S&P 500 Market Moves (3/16/20)

Historical Context

On 3/16/20 the S&P closed down ~12% the second worst trading day on record behind Black Monday (10/19/87). Notably the S&P is exhibiting bottom ~1% trailing 1–90D performance and bottom 5% 120–180D performance and bottom 10% trailing 1 year performance.

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S&P 500 Historical Trailing Returns

Unprecedented Volatility

Since 2/24/20 there have been 16 trading days. 13 of them have exhibited either Bottom 1% performance (9) or Top 1% performance(4). The 9 bottom 1% trading days would be the 5th most for any given year let alone a 16 day trading period.

Market microstructure has evolved over time. As we continue to see significant inflows into both passive and quant vehicles, active managers have been marginalized as the incremental price setter; but instead are now price takers. The way in which these passive vehicles are structured (largely as cap weighted) selling begets more selling analogous to trading option gamma with minimal differentiation amongst the constituents. Quant funds / HFT firms are a much higher % of trading volume today than they were even 10 years ago which tends to exacerbate moves in both directions.

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Historical Volatility

VIX

The VIX is back to the highest level since the depths of the financial crisis. The number of derivative products created referencing the VIX since ’08 has exploded exponentially. This means an unwind of the short vol trade that was fairly consensus could and likely will be more extreme than last time.

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VIX Chart per: Koyfin

Forward Performance

We looked at bottom 1% trailing 10D, 20D, 30D, 60D, and 90D performance and subsequent forward performance over the next 10/20/30/60/90/360D. While short term the market is a mixed bag; largely predicated upon the magnitude of underperformance and of course the broader macro landscape the forward 1 year performance skews decidedly positive in an admittedly rather limited sample size.

Looking at the current “bands” of underperformance the average / median forward 360D performance for trailing 10D is 24% / 27.1% with 100% positivity (n = 5), 20D 27% / 27.6% with 100% positivity (n = 10), trailing 30D is 30.6% / 29.2% with 100% positivity (n = 15), and trailing 60D is 31.7% / 29.6% with 100% positivity (n = 75).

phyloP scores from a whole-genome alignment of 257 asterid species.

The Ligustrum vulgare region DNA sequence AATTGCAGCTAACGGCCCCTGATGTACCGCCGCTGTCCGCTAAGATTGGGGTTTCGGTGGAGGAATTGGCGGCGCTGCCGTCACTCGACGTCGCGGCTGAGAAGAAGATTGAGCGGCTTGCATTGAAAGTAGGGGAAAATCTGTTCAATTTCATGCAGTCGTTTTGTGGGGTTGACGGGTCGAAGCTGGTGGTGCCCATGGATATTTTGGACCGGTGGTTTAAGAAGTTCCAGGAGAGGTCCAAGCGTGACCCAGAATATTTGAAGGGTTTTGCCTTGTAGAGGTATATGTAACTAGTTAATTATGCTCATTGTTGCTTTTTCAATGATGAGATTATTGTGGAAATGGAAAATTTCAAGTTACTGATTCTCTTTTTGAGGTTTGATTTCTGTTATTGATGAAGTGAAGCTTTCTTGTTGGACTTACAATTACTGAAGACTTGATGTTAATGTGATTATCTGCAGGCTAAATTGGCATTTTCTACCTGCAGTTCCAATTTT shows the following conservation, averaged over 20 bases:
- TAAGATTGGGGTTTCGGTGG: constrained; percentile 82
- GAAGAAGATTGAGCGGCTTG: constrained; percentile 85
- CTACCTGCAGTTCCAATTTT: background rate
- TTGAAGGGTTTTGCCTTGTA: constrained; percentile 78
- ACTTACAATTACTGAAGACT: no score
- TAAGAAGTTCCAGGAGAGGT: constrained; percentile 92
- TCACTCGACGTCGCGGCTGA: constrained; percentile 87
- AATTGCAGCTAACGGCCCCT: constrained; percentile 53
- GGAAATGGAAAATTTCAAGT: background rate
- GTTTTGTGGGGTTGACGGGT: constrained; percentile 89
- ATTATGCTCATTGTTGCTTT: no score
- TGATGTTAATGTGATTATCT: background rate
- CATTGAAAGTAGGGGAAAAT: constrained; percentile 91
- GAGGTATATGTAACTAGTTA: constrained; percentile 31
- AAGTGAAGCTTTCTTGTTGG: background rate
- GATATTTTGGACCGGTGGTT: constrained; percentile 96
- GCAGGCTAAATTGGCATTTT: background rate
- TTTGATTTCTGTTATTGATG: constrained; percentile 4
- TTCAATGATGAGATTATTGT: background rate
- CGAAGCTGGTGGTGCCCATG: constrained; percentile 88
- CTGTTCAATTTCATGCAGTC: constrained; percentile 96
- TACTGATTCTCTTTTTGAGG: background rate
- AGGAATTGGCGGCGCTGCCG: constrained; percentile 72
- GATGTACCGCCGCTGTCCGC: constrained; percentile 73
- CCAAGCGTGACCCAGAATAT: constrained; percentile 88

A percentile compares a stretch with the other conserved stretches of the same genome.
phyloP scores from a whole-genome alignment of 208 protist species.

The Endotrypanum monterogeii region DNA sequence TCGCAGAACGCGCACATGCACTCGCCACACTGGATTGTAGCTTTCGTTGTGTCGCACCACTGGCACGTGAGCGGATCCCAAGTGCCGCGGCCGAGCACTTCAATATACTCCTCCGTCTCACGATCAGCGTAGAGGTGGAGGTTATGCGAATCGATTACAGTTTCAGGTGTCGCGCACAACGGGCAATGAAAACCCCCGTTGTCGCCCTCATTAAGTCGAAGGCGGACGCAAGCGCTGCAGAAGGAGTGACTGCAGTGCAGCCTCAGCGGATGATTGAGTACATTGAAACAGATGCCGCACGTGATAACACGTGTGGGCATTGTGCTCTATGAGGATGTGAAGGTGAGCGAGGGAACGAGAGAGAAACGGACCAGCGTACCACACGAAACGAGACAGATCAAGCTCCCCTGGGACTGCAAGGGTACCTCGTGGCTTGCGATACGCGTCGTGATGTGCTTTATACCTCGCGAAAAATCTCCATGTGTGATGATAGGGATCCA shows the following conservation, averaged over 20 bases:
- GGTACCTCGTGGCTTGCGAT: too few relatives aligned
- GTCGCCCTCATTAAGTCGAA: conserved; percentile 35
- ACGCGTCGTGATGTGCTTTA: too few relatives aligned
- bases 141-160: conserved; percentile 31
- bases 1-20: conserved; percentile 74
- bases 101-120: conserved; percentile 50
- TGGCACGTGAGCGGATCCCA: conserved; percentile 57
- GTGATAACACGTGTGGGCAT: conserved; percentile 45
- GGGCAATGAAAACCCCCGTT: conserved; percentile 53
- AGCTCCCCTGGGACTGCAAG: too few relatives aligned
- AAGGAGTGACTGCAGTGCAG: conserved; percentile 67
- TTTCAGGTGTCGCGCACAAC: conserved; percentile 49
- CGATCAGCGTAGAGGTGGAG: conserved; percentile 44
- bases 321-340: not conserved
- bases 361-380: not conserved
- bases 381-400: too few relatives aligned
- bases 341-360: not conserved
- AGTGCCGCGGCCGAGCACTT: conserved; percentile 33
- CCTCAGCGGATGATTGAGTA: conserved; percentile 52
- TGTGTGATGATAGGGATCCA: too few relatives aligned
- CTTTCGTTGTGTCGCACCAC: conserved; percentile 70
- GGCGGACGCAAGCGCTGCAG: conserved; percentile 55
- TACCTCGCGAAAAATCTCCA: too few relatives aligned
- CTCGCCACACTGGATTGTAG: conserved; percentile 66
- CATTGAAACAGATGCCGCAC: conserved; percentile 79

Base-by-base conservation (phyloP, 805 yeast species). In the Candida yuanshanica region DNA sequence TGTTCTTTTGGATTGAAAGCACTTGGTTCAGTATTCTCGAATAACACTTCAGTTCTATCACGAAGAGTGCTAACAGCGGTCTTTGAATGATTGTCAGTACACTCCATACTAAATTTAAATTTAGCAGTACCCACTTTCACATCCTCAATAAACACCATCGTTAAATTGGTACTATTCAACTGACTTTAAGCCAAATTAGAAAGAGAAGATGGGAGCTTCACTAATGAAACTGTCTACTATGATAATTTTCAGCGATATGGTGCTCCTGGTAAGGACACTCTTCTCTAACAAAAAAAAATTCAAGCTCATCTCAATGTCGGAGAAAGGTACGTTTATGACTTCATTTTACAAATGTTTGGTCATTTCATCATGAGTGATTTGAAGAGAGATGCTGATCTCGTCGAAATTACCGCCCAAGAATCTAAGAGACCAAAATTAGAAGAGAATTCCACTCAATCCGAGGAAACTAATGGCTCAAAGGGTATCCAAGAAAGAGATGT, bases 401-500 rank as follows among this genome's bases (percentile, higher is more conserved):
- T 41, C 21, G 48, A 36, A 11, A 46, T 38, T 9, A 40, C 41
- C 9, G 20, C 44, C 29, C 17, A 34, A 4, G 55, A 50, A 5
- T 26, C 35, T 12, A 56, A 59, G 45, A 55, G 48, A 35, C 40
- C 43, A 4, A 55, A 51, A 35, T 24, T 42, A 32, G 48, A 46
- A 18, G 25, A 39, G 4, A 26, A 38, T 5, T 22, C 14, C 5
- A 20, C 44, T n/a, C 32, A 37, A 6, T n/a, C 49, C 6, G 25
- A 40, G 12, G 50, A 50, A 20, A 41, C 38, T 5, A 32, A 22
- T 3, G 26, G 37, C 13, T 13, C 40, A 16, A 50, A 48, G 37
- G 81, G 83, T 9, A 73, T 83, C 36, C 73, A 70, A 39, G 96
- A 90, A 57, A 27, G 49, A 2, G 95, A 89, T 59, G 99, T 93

Valuation Support

Dating back to 1960 there have been 12 years where the S&P 500 saw earnings decrease YoY with an average / median decrease of -13.9% / -9.3%. While we haven’t seen a global shock quite like we are currently seeing with COVID-19, even during the depths of the financial crisis we saw earnings decrease ~40% YoY.

We shock 2019A EPS by 5–25% while ascribing trough multiples on the market which in a draconic state would point to an incremental ~10–20% downside from current levels. Assuming EPS only partially snaps back next year due to pent up demand and multiples re-rate we could see 30–40%+ upside from current levels or risk reward of 2–3:1 in the broader market which is incredibly rare.

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S&P 500 Sensitivity Table

Bottom Line:

When investing in the market we’re always dealing with a series of unknowns and the unknowns as it pertains to COVID-19, the duration, the economic impact, are incredibly difficult if not impossible to handicap. If you have a long term time horizon based on the magnitude of the move lower, and the fact that this should be temporary in nature pointing to fundamental support 12–24 months out, now is a great time to start buying public equities; as long as you’re comfortable with incremental risk / uncertainty over the next 1–2 quarters.

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